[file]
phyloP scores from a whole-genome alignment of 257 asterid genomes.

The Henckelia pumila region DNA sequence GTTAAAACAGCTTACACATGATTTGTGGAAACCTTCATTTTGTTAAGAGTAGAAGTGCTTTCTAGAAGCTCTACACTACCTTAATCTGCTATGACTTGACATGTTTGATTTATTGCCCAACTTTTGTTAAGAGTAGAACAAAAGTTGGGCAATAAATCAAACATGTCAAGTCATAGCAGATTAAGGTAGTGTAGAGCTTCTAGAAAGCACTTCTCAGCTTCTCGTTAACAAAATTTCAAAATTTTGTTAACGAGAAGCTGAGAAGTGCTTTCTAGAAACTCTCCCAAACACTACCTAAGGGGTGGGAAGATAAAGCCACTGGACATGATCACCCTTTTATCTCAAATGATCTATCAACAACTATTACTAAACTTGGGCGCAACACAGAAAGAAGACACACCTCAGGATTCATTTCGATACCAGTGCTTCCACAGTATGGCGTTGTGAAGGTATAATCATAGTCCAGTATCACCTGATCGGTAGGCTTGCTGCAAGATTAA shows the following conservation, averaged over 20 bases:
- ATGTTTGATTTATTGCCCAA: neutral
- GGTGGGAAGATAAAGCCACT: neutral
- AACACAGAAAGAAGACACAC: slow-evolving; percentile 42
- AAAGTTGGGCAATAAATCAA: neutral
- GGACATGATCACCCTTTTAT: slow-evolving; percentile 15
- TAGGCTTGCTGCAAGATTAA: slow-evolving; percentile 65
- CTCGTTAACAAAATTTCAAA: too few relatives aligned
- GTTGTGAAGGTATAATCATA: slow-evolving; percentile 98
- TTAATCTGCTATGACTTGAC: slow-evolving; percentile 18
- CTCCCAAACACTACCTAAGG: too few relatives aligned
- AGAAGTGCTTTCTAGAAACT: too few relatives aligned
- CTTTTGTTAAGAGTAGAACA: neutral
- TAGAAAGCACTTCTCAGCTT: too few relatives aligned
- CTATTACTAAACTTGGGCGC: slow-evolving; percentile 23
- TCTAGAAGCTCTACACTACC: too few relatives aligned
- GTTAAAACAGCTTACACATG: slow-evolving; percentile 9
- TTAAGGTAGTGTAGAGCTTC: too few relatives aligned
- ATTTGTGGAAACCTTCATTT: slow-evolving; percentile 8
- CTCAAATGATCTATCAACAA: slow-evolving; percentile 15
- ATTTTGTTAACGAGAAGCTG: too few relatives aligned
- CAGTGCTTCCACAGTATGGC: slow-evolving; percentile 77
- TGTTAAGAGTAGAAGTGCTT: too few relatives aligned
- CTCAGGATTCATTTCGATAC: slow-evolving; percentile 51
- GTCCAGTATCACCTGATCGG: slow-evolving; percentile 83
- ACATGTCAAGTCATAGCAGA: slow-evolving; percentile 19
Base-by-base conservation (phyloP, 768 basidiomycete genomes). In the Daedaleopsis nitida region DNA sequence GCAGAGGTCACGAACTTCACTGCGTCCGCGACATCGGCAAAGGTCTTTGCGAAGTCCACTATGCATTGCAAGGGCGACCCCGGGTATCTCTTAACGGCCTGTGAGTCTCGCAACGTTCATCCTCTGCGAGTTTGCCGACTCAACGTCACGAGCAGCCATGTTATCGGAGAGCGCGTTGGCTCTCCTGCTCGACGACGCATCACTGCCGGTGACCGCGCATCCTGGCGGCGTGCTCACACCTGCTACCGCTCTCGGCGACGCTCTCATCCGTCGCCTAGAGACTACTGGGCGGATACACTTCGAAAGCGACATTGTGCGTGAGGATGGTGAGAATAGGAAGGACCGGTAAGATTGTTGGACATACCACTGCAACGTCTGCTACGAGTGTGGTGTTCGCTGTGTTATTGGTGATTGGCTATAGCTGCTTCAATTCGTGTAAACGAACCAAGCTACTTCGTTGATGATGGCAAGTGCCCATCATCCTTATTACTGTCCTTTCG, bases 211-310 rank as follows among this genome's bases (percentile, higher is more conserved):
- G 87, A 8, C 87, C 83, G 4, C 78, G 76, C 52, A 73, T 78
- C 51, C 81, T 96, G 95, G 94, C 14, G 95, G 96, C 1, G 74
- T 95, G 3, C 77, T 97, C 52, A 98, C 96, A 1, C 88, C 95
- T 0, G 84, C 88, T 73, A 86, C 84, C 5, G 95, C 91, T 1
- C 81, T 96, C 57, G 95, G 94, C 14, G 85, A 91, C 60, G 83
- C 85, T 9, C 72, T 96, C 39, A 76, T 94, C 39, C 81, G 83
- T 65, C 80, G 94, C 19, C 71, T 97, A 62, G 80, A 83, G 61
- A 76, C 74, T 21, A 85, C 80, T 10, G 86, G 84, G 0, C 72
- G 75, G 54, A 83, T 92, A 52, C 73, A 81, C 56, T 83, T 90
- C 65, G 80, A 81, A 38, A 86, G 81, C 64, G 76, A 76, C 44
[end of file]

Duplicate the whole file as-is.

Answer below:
phyloP scores from a whole-genome alignment of 257 asterid genomes.

The Henckelia pumila region DNA sequence GTTAAAACAGCTTACACATGATTTGTGGAAACCTTCATTTTGTTAAGAGTAGAAGTGCTTTCTAGAAGCTCTACACTACCTTAATCTGCTATGACTTGACATGTTTGATTTATTGCCCAACTTTTGTTAAGAGTAGAACAAAAGTTGGGCAATAAATCAAACATGTCAAGTCATAGCAGATTAAGGTAGTGTAGAGCTTCTAGAAAGCACTTCTCAGCTTCTCGTTAACAAAATTTCAAAATTTTGTTAACGAGAAGCTGAGAAGTGCTTTCTAGAAACTCTCCCAAACACTACCTAAGGGGTGGGAAGATAAAGCCACTGGACATGATCACCCTTTTATCTCAAATGATCTATCAACAACTATTACTAAACTTGGGCGCAACACAGAAAGAAGACACACCTCAGGATTCATTTCGATACCAGTGCTTCCACAGTATGGCGTTGTGAAGGTATAATCATAGTCCAGTATCACCTGATCGGTAGGCTTGCTGCAAGATTAA shows the following conservation, averaged over 20 bases:
- ATGTTTGATTTATTGCCCAA: neutral
- GGTGGGAAGATAAAGCCACT: neutral
- AACACAGAAAGAAGACACAC: slow-evolving; percentile 42
- AAAGTTGGGCAATAAATCAA: neutral
- GGACATGATCACCCTTTTAT: slow-evolving; percentile 15
- TAGGCTTGCTGCAAGATTAA: slow-evolving; percentile 65
- CTCGTTAACAAAATTTCAAA: too few relatives aligned
- GTTGTGAAGGTATAATCATA: slow-evolving; percentile 98
- TTAATCTGCTATGACTTGAC: slow-evolving; percentile 18
- CTCCCAAACACTACCTAAGG: too few relatives aligned
- AGAAGTGCTTTCTAGAAACT: too few relatives aligned
- CTTTTGTTAAGAGTAGAACA: neutral
- TAGAAAGCACTTCTCAGCTT: too few relatives aligned
- CTATTACTAAACTTGGGCGC: slow-evolving; percentile 23
- TCTAGAAGCTCTACACTACC: too few relatives aligned
- GTTAAAACAGCTTACACATG: slow-evolving; percentile 9
- TTAAGGTAGTGTAGAGCTTC: too few relatives aligned
- ATTTGTGGAAACCTTCATTT: slow-evolving; percentile 8
- CTCAAATGATCTATCAACAA: slow-evolving; percentile 15
- ATTTTGTTAACGAGAAGCTG: too few relatives aligned
- CAGTGCTTCCACAGTATGGC: slow-evolving; percentile 77
- TGTTAAGAGTAGAAGTGCTT: too few relatives aligned
- CTCAGGATTCATTTCGATAC: slow-evolving; percentile 51
- GTCCAGTATCACCTGATCGG: slow-evolving; percentile 83
- ACATGTCAAGTCATAGCAGA: slow-evolving; percentile 19
Base-by-base conservation (phyloP, 768 basidiomycete genomes). In the Daedaleopsis nitida region DNA sequence GCAGAGGTCACGAACTTCACTGCGTCCGCGACATCGGCAAAGGTCTTTGCGAAGTCCACTATGCATTGCAAGGGCGACCCCGGGTATCTCTTAACGGCCTGTGAGTCTCGCAACGTTCATCCTCTGCGAGTTTGCCGACTCAACGTCACGAGCAGCCATGTTATCGGAGAGCGCGTTGGCTCTCCTGCTCGACGACGCATCACTGCCGGTGACCGCGCATCCTGGCGGCGTGCTCACACCTGCTACCGCTCTCGGCGACGCTCTCATCCGTCGCCTAGAGACTACTGGGCGGATACACTTCGAAAGCGACATTGTGCGTGAGGATGGTGAGAATAGGAAGGACCGGTAAGATTGTTGGACATACCACTGCAACGTCTGCTACGAGTGTGGTGTTCGCTGTGTTATTGGTGATTGGCTATAGCTGCTTCAATTCGTGTAAACGAACCAAGCTACTTCGTTGATGATGGCAAGTGCCCATCATCCTTATTACTGTCCTTTCG, bases 211-310 rank as follows among this genome's bases (percentile, higher is more conserved):
- G 87, A 8, C 87, C 83, G 4, C 78, G 76, C 52, A 73, T 78
- C 51, C 81, T 96, G 95, G 94, C 14, G 95, G 96, C 1, G 74
- T 95, G 3, C 77, T 97, C 52, A 98, C 96, A 1, C 88, C 95
- T 0, G 84, C 88, T 73, A 86, C 84, C 5, G 95, C 91, T 1
- C 81, T 96, C 57, G 95, G 94, C 14, G 85, A 91, C 60, G 83
- C 85, T 9, C 72, T 96, C 39, A 76, T 94, C 39, C 81, G 83
- T 65, C 80, G 94, C 19, C 71, T 97, A 62, G 80, A 83, G 61
- A 76, C 74, T 21, A 85, C 80, T 10, G 86, G 84, G 0, C 72
- G 75, G 54, A 83, T 92, A 52, C 73, A 81, C 56, T 83, T 90
- C 65, G 80, A 81, A 38, A 86, G 81, C 64, G 76, A 76, C 44